A late Cold War, made-for-television movie called The Day After, which imagines what happens in a small U.S. town after a nuclear bomb is dropped, leaves 7th grader David Horowitzw upset and unsettled the fall of 1983. Until the movie, his greatest worry was his upcoming bar mitzvah. Now it’s the end of the world. Then again, he’s sometimes just as worried about things exploding in his own home, where his Chinese maternal grandmother, Wai Po, who lives with his family, and his Jewish paternal grandmother, who moved from New Jersey to around the corner after Wai Po moved in, are often at odds in quietly cutting ways. David’s also trying to navigate a new friendship with Scott, a boy who teamed up with David and David’s longtime best friend, Hector, for a trivia contest. They won. Now Scott, who also saw The Day After, has invited David to help him dig a fall-out shelter, and has made it patently clear Hector, who is far from being a cool kid, is not included. Authentic characters, genuine relationships (for better and worse), tension, and humor all combine to make this story about family and friendship and David’s struggle for peace in his own life pleasurable, poignant, and immensely satisfying. ©2018 Cooperative Children's Book Center

Wednesday, January 10, 2018

Bao Phi Wins 2018 Charlotte Zolotow Award



A Different Pond, written by Bao Phi and illustrated by Thi Bui, published by Capstone Young Readers, is the winner of the twenty-first annual Charlotte Zolotow Award for outstanding writing in a picture book. 

 A graceful accounting of details shapes Bao Phi’s exquisitely crafted text in which a Vietnamese American boy goes on a predawn fishing outing with his dad. The beautifully weighted sentences (“I feel the bag of minnows move. They swim like silver arrows in my hand.”) describe their time together and also the experience of an immigrant child (“A kid at my school says my dad’s English sounds like a thick, dirty river. But to me his English sounds like gentle rain.”); a hard-working family’s economic hardship (“‘If you got another job why do we still have to fish for food?’ I ask.”); and bittersweet memory as the boy’s dad recalls fishing at a similar pond as a child in Vietnam with his brother, who died during the war. Running through it all is the boy’s contentment spending time with his dad, a pleasure that extends to feelings about his entire family when they gather at day’s end. Illustrations masterfully and movingly reveal details of character, setting, and action while superbly reflecting the warmth and intimacy of the story.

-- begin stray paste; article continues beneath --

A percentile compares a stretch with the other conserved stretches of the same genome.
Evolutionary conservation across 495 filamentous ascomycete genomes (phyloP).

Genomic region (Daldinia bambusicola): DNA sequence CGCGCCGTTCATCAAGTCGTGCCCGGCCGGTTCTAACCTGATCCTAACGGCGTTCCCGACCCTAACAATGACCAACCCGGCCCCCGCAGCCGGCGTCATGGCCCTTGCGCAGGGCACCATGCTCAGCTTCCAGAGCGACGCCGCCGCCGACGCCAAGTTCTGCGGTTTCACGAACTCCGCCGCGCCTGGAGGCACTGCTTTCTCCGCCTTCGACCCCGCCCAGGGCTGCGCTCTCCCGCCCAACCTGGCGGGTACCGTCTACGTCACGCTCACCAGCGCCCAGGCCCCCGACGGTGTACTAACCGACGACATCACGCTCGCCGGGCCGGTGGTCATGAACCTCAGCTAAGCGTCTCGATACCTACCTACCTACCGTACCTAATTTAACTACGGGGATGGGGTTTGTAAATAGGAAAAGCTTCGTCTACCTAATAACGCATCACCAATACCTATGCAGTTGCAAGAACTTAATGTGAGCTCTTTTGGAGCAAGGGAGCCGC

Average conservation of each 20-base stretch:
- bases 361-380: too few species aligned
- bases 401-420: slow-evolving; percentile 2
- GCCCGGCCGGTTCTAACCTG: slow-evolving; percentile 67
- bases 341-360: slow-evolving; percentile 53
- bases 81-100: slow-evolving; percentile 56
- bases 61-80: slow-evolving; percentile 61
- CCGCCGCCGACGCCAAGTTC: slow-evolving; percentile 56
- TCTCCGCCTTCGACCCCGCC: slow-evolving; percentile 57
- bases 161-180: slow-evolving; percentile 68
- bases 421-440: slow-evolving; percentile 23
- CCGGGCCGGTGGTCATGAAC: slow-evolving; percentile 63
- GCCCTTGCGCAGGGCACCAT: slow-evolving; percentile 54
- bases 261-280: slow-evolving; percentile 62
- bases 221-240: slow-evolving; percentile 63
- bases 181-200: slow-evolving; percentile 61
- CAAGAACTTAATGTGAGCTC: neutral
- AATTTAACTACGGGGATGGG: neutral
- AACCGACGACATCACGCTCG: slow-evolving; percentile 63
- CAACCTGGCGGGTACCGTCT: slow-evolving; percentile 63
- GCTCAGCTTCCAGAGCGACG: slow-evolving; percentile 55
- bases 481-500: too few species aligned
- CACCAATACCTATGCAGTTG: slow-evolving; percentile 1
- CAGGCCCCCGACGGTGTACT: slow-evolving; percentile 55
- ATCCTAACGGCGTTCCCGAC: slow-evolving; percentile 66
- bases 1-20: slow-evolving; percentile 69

The 2018 Zolotow Award committee named five Honor Books:



  • Baby Goes to Market written by Atinuke, illustrated by Angela Brooksbank (Candlewick Press)
  • Buster and the Baby written by Amy Hest, illustrated by Polly Dunbar (Candlewick Press) 
  •  Herbert’s First Halloween written by Cynthia Rylant, illustrated by Steven Henry (Chronicle Books)
  • Jabari Jumps written and illustrated by Gaia Cornwall (Candlewick Press
  •  Niko Draws a Feeling written by Bob Raczka, illustrated by Simone Shin (Carolrhoda Books).
            The 2018 Zolotow Award committee also cited eight highly commended titles:

  • All the Way to Havana written by Margarita Engle, illustrated by Mike Curato (Godwin Books / Henry Holt) 
  • Before She Was Harriet written by Lesa Cline-Ransome, illustrated by James Ransome (Holiday House) 
  • Big Cat, Little Cat written and illustrated by Elisha Cooper (Roaring Brook Press)
  • In the Middle of Fall written by Kevin Henkes, illustrated by Laura Dronzek (Greenwillow Books / HarperCollins) 
  • Little Wolf’s First Howling written by Laura McGee Kvasnosky, illustrated by Laura McGee Kvasnosky and Kate Harvey McGee (Candlewick Press) 
  • The One Day House written by Julia Durango, illustrated by Bianca Diaz (Charlesbridge) 
  • Round written by Joyce Sidman, illustrated by Taeeun Yoo (Houghton Mifflin Harcourt) 
  • When’s My Birthday? written by Julie Fogliano, illustrated by Christian Robinson (A Neal Porter Book / Roaring Brook Press).
The award is sponsored by the CCBC and the Friends of the CCBC. An award ceremony will take place at a date to be determined.